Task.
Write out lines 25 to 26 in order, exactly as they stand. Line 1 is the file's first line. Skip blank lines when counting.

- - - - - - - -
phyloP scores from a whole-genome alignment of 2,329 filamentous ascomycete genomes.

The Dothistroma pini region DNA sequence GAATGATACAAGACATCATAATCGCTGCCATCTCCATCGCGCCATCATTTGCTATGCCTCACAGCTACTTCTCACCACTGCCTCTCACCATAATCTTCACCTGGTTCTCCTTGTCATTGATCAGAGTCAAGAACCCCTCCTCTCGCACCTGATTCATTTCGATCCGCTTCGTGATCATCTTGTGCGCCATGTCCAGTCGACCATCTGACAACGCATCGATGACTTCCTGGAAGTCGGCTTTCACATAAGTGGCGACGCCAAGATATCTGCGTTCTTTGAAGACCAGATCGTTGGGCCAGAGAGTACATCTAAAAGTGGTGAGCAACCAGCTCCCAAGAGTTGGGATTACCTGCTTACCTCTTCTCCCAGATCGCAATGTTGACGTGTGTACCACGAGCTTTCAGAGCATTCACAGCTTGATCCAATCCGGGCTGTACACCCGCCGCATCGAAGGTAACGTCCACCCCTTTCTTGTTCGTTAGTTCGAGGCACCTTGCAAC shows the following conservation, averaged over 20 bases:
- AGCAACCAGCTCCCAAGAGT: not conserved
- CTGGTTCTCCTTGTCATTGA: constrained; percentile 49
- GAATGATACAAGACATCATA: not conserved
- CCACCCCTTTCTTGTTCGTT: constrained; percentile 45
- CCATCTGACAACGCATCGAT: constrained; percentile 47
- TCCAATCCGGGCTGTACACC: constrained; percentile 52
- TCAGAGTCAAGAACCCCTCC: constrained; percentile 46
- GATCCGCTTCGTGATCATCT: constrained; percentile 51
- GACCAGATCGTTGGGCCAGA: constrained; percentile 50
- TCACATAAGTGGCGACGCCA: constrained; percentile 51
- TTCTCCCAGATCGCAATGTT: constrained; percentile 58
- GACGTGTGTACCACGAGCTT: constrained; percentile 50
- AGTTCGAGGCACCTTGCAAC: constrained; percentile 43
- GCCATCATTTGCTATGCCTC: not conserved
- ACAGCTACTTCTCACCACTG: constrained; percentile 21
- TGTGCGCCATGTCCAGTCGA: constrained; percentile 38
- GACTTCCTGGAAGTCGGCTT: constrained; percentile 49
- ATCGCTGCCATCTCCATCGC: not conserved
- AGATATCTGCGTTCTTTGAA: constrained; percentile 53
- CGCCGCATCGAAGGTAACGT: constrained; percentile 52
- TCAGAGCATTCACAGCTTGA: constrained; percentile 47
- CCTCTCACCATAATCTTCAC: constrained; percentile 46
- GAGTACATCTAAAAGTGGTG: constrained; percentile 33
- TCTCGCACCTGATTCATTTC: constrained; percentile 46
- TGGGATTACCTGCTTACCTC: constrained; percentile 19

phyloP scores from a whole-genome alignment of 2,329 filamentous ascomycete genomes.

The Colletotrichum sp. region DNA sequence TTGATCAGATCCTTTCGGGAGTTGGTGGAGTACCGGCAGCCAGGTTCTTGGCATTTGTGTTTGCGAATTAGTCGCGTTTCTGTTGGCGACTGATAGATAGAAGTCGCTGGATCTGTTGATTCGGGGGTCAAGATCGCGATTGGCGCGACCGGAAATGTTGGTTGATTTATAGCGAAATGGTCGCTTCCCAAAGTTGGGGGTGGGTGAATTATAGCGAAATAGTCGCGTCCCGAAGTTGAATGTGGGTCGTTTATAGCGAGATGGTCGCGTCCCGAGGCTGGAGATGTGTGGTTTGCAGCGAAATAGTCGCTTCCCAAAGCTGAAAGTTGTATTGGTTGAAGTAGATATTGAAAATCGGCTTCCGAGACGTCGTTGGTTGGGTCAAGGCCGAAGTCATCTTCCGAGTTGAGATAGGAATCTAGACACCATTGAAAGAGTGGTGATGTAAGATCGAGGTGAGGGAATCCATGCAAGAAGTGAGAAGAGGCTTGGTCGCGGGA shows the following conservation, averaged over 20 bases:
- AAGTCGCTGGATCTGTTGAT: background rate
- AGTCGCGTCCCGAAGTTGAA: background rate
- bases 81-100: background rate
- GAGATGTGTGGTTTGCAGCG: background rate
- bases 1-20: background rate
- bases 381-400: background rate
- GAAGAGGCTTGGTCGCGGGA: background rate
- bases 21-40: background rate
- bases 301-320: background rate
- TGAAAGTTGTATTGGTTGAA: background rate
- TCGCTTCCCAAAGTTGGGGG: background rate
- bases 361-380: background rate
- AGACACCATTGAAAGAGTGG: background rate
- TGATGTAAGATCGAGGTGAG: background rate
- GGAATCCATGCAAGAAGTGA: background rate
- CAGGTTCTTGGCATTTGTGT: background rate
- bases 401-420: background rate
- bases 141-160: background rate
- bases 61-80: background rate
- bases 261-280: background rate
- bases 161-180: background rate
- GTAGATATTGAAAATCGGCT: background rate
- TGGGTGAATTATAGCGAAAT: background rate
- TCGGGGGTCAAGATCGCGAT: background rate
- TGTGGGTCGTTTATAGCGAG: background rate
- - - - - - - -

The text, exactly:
- GAGTACATCTAAAAGTGGTG: constrained; percentile 33
- TCTCGCACCTGATTCATTTC: constrained; percentile 46